In terms of the stock market, nearly three years after the 1929 Crash, the DJIA dropped 8.4% on August 12, 1932. Where we have experienced great volatility with large intraday swings in the past two months, in 2011 we have not experienced any record-shattering daily percentage drops to the tune of the 1930s. Where many of us may have that '30s feeling, in light of the DJIA, the CPI, and the national unemployment rate, we are simply not living in the '30s. Some individuals may feel as if we are living in a depression, but for many others the current global financial crisis simply does not feel like a depression akin to the 1930s.

The Value of a Dollar and the Rebound

What really is the value of a dollar? If we take a look at the CPI of the 1930s, we see that in October 1929 the CPI was 17.3 and in October 1932 the CPI was 13.3. At first, this would appear to show that deflation had set in, the dollar had increased in value, and that prices had fallen. However, one must also take into account the rising unemployment of the 1930s. To use an analogy, let us imagine a country called Acadia with 5% unemployment where a loaf of bread sells for 5 francs. Now, imagine that unemployment in Acadia doubles to a rate of 20% but a loaf of bread still sells for 5 francs. Though the price of a loaf of bread has not changed, the value of a loaf of bread has changed whereas the labor market value of work necessary to secure a loaf of bread has increased owing to increasing unemployment. Given the poor labor market, the worker is effectively having to work harder and longer to sustain his position in the labor market while still having francs to buy bread. Where a worker was once able to work in order to gain funds necessary to purchase food, perhaps now he would have to go without.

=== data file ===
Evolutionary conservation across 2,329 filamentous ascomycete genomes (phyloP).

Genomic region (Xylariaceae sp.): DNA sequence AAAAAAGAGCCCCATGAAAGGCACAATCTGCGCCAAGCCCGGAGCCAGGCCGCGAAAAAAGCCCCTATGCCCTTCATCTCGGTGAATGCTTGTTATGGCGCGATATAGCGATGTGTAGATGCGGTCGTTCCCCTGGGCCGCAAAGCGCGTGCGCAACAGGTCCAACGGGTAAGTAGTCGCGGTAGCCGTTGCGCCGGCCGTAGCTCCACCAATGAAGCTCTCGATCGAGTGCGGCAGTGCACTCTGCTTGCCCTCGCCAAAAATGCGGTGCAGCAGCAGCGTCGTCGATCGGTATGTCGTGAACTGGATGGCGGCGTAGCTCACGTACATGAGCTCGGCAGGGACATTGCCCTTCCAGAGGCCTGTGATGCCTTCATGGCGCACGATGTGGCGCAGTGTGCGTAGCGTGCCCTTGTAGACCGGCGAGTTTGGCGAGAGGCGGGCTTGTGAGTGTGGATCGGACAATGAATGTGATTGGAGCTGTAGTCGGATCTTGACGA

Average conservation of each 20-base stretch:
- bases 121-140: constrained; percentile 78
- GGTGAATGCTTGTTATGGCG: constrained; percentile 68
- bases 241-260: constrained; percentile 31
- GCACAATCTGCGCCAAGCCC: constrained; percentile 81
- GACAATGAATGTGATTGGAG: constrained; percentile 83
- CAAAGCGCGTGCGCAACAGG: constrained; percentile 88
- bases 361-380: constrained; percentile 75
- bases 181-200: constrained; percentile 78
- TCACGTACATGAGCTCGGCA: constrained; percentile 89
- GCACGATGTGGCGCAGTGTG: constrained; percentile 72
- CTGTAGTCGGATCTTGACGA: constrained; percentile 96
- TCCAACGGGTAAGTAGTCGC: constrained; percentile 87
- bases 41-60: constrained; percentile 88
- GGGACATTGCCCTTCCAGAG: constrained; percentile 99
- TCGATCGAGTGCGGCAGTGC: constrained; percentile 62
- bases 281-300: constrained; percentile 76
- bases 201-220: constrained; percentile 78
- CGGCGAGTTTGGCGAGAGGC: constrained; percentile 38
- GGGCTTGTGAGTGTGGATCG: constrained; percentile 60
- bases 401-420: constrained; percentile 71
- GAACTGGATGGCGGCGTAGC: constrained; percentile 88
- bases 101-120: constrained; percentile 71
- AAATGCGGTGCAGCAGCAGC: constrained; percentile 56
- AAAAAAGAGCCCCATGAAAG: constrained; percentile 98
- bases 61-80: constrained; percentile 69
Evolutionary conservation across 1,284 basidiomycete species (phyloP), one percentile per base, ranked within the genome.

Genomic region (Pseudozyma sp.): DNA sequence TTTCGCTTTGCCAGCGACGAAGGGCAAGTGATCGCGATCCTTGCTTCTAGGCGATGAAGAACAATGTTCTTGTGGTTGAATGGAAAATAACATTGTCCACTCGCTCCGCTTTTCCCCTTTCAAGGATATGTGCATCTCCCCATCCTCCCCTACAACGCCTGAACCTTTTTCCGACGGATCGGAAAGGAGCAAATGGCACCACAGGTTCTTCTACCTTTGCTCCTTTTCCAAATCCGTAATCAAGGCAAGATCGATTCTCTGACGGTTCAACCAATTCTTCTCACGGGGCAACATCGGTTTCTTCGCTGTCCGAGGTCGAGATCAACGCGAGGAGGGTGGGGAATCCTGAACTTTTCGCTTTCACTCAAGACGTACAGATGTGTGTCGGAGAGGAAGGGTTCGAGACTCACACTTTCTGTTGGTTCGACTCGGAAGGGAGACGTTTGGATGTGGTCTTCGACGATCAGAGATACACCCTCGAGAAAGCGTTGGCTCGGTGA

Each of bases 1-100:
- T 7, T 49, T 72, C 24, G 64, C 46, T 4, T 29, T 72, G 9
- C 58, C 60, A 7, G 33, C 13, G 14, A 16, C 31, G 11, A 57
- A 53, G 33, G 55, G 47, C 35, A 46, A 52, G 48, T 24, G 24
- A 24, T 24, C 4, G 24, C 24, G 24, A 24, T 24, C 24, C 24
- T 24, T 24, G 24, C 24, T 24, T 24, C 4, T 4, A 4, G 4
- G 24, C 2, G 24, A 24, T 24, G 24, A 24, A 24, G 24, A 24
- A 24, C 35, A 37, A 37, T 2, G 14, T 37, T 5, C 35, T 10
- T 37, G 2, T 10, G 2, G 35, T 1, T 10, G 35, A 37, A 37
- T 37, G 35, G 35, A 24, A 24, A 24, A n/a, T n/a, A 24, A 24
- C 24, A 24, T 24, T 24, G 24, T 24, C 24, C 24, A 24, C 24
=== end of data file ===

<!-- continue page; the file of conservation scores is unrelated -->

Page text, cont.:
From the perspective of a laborer competing in the labor market, the value of a franc with 20% unemployment is considerably higher than the value of a franc with 5% unemployment. This type of interplay between consumer goods and the unemployment rate in a free market would appear to suggest that as a society or a labor force gets leaner its market for goods should get leaner as well.

If we compare the CPI in October 2008 (216.573) to August 2011 (226.545), fortunately we appear to be out of the range of the financial troubles of the 1930s. However, the situation on the planet today is much different than it was back in the '30s. To put the difference into perspective, the world population in 1930 was about two billion people; today it's about seven billion people. Today we have the Eurozone, globalization, and financial upheaval on a planetary scale the likes of which the world has never seen.

Even so, the problem with the Crash of 2008 is that it is disportionately affecting various groups and regions in the country more so than others. As such, in the midst of a financial depression we can still see the booming shopping mall in Columbus, Ohio, but perhaps we are missing the tent city in Reno, Nev. In this way, it may be easy for Americans to overlook the country's financial health given everyday economic activities. It makes sense that an individual would form his perspective on the economy based in large part on the world around him.